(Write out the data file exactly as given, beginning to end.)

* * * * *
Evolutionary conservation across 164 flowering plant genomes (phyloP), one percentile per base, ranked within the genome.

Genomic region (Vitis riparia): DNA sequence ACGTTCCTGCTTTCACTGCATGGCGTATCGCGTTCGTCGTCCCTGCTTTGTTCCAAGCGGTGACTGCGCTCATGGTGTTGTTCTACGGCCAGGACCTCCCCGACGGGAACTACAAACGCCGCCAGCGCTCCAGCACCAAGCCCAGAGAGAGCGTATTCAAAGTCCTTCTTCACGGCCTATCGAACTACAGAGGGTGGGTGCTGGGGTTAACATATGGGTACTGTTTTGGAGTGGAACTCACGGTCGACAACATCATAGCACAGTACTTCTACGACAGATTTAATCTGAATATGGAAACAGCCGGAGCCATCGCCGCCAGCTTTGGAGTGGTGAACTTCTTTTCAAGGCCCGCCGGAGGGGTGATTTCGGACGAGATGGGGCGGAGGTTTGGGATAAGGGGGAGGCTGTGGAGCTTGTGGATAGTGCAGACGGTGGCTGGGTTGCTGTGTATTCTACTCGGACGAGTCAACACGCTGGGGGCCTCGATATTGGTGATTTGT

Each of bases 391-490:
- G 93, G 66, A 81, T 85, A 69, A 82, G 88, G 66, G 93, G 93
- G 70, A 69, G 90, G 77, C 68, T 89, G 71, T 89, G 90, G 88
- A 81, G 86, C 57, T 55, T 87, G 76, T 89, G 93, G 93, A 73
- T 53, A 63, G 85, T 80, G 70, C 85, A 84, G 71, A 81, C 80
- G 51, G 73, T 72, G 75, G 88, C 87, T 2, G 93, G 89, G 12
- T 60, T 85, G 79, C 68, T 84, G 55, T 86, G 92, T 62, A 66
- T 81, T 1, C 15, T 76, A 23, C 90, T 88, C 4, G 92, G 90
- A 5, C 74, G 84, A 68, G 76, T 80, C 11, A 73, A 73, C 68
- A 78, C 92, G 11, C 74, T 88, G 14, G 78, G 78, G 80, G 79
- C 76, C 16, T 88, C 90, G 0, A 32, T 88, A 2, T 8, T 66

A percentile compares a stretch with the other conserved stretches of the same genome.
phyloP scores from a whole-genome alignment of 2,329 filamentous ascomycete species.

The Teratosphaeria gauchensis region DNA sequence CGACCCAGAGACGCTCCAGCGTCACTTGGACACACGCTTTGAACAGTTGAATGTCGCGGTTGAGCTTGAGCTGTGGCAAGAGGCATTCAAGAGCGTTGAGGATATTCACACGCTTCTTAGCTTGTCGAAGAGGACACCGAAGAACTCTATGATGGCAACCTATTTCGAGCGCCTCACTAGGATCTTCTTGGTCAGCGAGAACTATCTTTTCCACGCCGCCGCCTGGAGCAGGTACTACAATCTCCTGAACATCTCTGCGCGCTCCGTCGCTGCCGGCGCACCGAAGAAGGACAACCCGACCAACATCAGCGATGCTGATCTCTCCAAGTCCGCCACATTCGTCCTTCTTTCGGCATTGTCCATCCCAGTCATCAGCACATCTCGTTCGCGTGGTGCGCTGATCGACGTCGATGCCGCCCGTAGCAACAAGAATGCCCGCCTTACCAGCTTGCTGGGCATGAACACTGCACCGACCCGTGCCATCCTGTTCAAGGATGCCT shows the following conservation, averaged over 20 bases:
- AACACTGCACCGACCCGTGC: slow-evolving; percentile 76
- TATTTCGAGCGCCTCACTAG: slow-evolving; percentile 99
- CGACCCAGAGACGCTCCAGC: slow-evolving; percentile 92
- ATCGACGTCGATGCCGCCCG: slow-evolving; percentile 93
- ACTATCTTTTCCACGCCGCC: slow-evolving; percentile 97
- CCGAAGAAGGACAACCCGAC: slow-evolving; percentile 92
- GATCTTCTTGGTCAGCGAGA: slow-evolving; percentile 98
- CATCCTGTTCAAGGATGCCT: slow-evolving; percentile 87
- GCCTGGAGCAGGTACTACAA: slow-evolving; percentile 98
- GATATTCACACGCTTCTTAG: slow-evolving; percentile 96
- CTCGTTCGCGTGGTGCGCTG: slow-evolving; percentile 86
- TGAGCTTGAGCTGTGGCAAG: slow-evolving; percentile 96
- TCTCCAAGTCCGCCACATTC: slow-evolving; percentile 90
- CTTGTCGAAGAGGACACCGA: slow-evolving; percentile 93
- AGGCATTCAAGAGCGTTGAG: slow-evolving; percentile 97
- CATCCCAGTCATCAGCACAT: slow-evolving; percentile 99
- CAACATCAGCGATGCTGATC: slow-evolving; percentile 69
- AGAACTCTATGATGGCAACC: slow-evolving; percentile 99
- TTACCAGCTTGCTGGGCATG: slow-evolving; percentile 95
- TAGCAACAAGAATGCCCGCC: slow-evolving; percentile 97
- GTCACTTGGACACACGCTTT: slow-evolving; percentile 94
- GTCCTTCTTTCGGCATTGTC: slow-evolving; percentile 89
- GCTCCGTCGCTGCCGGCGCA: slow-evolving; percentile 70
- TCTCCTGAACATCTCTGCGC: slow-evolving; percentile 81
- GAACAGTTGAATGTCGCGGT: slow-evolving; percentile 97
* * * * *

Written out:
Evolutionary conservation across 164 flowering plant genomes (phyloP), one percentile per base, ranked within the genome.

Genomic region (Vitis riparia): DNA sequence ACGTTCCTGCTTTCACTGCATGGCGTATCGCGTTCGTCGTCCCTGCTTTGTTCCAAGCGGTGACTGCGCTCATGGTGTTGTTCTACGGCCAGGACCTCCCCGACGGGAACTACAAACGCCGCCAGCGCTCCAGCACCAAGCCCAGAGAGAGCGTATTCAAAGTCCTTCTTCACGGCCTATCGAACTACAGAGGGTGGGTGCTGGGGTTAACATATGGGTACTGTTTTGGAGTGGAACTCACGGTCGACAACATCATAGCACAGTACTTCTACGACAGATTTAATCTGAATATGGAAACAGCCGGAGCCATCGCCGCCAGCTTTGGAGTGGTGAACTTCTTTTCAAGGCCCGCCGGAGGGGTGATTTCGGACGAGATGGGGCGGAGGTTTGGGATAAGGGGGAGGCTGTGGAGCTTGTGGATAGTGCAGACGGTGGCTGGGTTGCTGTGTATTCTACTCGGACGAGTCAACACGCTGGGGGCCTCGATATTGGTGATTTGT

Each of bases 391-490:
- G 93, G 66, A 81, T 85, A 69, A 82, G 88, G 66, G 93, G 93
- G 70, A 69, G 90, G 77, C 68, T 89, G 71, T 89, G 90, G 88
- A 81, G 86, C 57, T 55, T 87, G 76, T 89, G 93, G 93, A 73
- T 53, A 63, G 85, T 80, G 70, C 85, A 84, G 71, A 81, C 80
- G 51, G 73, T 72, G 75, G 88, C 87, T 2, G 93, G 89, G 12
- T 60, T 85, G 79, C 68, T 84, G 55, T 86, G 92, T 62, A 66
- T 81, T 1, C 15, T 76, A 23, C 90, T 88, C 4, G 92, G 90
- A 5, C 74, G 84, A 68, G 76, T 80, C 11, A 73, A 73, C 68
- A 78, C 92, G 11, C 74, T 88, G 14, G 78, G 78, G 80, G 79
- C 76, C 16, T 88, C 90, G 0, A 32, T 88, A 2, T 8, T 66

A percentile compares a stretch with the other conserved stretches of the same genome.
phyloP scores from a whole-genome alignment of 2,329 filamentous ascomycete species.

The Teratosphaeria gauchensis region DNA sequence CGACCCAGAGACGCTCCAGCGTCACTTGGACACACGCTTTGAACAGTTGAATGTCGCGGTTGAGCTTGAGCTGTGGCAAGAGGCATTCAAGAGCGTTGAGGATATTCACACGCTTCTTAGCTTGTCGAAGAGGACACCGAAGAACTCTATGATGGCAACCTATTTCGAGCGCCTCACTAGGATCTTCTTGGTCAGCGAGAACTATCTTTTCCACGCCGCCGCCTGGAGCAGGTACTACAATCTCCTGAACATCTCTGCGCGCTCCGTCGCTGCCGGCGCACCGAAGAAGGACAACCCGACCAACATCAGCGATGCTGATCTCTCCAAGTCCGCCACATTCGTCCTTCTTTCGGCATTGTCCATCCCAGTCATCAGCACATCTCGTTCGCGTGGTGCGCTGATCGACGTCGATGCCGCCCGTAGCAACAAGAATGCCCGCCTTACCAGCTTGCTGGGCATGAACACTGCACCGACCCGTGCCATCCTGTTCAAGGATGCCT shows the following conservation, averaged over 20 bases:
- AACACTGCACCGACCCGTGC: slow-evolving; percentile 76
- TATTTCGAGCGCCTCACTAG: slow-evolving; percentile 99
- CGACCCAGAGACGCTCCAGC: slow-evolving; percentile 92
- ATCGACGTCGATGCCGCCCG: slow-evolving; percentile 93
- ACTATCTTTTCCACGCCGCC: slow-evolving; percentile 97
- CCGAAGAAGGACAACCCGAC: slow-evolving; percentile 92
- GATCTTCTTGGTCAGCGAGA: slow-evolving; percentile 98
- CATCCTGTTCAAGGATGCCT: slow-evolving; percentile 87
- GCCTGGAGCAGGTACTACAA: slow-evolving; percentile 98
- GATATTCACACGCTTCTTAG: slow-evolving; percentile 96
- CTCGTTCGCGTGGTGCGCTG: slow-evolving; percentile 86
- TGAGCTTGAGCTGTGGCAAG: slow-evolving; percentile 96
- TCTCCAAGTCCGCCACATTC: slow-evolving; percentile 90
- CTTGTCGAAGAGGACACCGA: slow-evolving; percentile 93
- AGGCATTCAAGAGCGTTGAG: slow-evolving; percentile 97
- CATCCCAGTCATCAGCACAT: slow-evolving; percentile 99
- CAACATCAGCGATGCTGATC: slow-evolving; percentile 69
- AGAACTCTATGATGGCAACC: slow-evolving; percentile 99
- TTACCAGCTTGCTGGGCATG: slow-evolving; percentile 95
- TAGCAACAAGAATGCCCGCC: slow-evolving; percentile 97
- GTCACTTGGACACACGCTTT: slow-evolving; percentile 94
- GTCCTTCTTTCGGCATTGTC: slow-evolving; percentile 89
- GCTCCGTCGCTGCCGGCGCA: slow-evolving; percentile 70
- TCTCCTGAACATCTCTGCGC: slow-evolving; percentile 81
- GAACAGTTGAATGTCGCGGT: slow-evolving; percentile 97